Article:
In addition to these obstacles to its use, there are others indicated by Roger Paredes, head of the infectious diseases service at Trias i Pujol Hospital in Badalona: “It is underused compared to other countries for various reasons. One is the scheme that is imposed in many autonomous communities: the doctor prescribes it, it has to be validated by a central pharmacist, the order is sent to the pharmacy, which takes a day to arrive. The patient has to do several procedures and often stays on the sidelines and doesn’t get it.”
All these difficulties, the consultees agree, mean that the family doctor rarely resorts to this treatment, even in cases where it would be potentially beneficial to the patient. “With vaccines, there are fewer and fewer serious cases. The understanding in the consultation is certainly that very few have a poor prognosis. A doctor who in his day prescribes all kinds of drugs gets a new one, an antiviral one that doesn’t have a lot of tradition, with a lot of interaction problems, and it’s hard for him to stop to review them to prescribe it, which is very understandable. That means we end up with a lot of hospitalizations that could have been avoided,” says Paredes.
Real effectiveness of the drug
Outside of clinical trials, nirmatrelvir, one of the components of Paxlovid, has shown very good results in the real world. A study conducted in Israel and published in September in New England Journal of Medicine showed 81% efficacy in people over 65 years of age, most of whom were vaccinated and infected with the omicron variant (trials were mainly done with the delta variant in unvaccinated people). Among those who received the pills, the rate of hospitalization was 15 per 100,000 population, while among those who did not, it was 59 per 100,000 population. In younger people, it has not produced significant results, but it is not a drug that is indicated for them.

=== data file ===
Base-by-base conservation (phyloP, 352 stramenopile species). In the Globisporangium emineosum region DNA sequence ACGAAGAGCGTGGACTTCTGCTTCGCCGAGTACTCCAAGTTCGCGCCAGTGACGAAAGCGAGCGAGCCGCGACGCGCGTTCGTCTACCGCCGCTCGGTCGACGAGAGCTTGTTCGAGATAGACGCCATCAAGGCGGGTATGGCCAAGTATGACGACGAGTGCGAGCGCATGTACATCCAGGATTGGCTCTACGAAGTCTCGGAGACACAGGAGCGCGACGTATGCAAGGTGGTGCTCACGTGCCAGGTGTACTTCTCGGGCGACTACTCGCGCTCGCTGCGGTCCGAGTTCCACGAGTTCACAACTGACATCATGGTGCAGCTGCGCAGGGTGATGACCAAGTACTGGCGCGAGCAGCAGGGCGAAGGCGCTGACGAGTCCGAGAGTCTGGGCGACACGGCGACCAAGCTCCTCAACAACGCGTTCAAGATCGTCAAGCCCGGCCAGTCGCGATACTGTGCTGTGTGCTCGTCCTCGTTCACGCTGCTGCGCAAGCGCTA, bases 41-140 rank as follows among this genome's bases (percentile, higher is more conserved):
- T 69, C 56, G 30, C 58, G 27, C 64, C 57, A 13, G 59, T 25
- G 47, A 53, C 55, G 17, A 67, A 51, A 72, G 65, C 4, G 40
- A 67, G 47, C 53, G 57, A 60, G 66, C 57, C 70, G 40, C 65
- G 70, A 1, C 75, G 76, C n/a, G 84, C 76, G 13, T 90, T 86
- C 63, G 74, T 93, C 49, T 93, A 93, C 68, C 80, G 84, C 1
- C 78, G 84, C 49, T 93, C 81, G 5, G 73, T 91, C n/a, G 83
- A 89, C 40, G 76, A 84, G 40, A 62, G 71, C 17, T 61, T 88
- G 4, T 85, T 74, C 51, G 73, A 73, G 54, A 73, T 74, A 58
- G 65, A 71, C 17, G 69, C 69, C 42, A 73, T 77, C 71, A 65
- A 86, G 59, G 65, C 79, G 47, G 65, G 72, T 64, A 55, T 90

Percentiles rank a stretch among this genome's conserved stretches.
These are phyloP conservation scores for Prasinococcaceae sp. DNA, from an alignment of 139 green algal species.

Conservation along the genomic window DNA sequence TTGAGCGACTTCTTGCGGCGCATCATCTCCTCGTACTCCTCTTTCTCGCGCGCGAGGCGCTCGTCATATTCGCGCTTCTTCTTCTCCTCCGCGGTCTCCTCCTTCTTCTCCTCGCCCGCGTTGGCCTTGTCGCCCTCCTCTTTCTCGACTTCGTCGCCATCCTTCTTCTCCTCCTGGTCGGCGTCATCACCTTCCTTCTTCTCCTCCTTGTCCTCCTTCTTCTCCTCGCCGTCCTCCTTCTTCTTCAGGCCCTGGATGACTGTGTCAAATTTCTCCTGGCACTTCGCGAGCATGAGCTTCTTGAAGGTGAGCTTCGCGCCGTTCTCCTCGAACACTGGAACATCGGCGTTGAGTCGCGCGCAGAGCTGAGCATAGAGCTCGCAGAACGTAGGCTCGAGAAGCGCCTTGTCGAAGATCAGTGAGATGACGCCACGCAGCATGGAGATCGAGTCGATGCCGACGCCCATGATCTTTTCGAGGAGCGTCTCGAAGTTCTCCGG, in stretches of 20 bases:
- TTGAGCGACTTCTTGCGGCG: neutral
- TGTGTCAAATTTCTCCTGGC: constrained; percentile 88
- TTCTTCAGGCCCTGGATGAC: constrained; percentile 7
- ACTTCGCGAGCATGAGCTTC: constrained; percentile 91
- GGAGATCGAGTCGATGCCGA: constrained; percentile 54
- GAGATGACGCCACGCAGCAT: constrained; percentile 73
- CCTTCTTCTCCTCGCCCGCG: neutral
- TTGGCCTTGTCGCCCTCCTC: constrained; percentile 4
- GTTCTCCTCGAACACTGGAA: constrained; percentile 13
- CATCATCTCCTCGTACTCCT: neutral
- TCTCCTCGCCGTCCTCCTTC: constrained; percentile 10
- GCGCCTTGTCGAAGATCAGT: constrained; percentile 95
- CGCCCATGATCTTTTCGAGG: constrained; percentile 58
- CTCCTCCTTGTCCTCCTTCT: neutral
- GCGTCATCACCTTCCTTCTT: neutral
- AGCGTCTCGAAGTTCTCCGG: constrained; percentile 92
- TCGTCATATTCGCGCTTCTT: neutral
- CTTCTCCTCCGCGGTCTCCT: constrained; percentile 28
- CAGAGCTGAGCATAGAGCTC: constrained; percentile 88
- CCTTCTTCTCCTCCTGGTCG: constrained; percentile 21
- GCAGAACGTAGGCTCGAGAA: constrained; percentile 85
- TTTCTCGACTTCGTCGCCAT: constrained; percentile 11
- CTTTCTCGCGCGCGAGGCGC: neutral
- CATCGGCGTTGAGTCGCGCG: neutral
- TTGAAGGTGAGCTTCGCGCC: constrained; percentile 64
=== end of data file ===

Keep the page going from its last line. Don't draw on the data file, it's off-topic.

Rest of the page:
As the older population has been vaccinated, hospitalization rates have dropped dramatically since before vaccines. This means that in order to avoid hospitalization, it is necessary to administer the pills to many more patients, which makes the treatment more expensive than its real effectiveness. It must be prescribed to a large number of infected people to have a significant reduction in the number of hospitalizations. The exact opposite of what is happening in Spain.
The result is that there are more than 300,000 purchased treatments that, in theory, begin to expire early next year. Faced with that possibility, Pfizer says the expiration date has been updated to go from one year to 18 months, which will give more time before you have to throw them away, but on the condition that the speed of prescriptions speeds up significantly : currently it would take more than 10 years to get through them all. However, it is not uncommon to update the expiration date to avoid loss. “The active principle of a batch is reviewed and if maintained, its useful life is extended. We’ve been doing it for a decade with tamiflu [del que se hizo un gran acopio para combatir la gripe A]”, assures Jesus Sierra.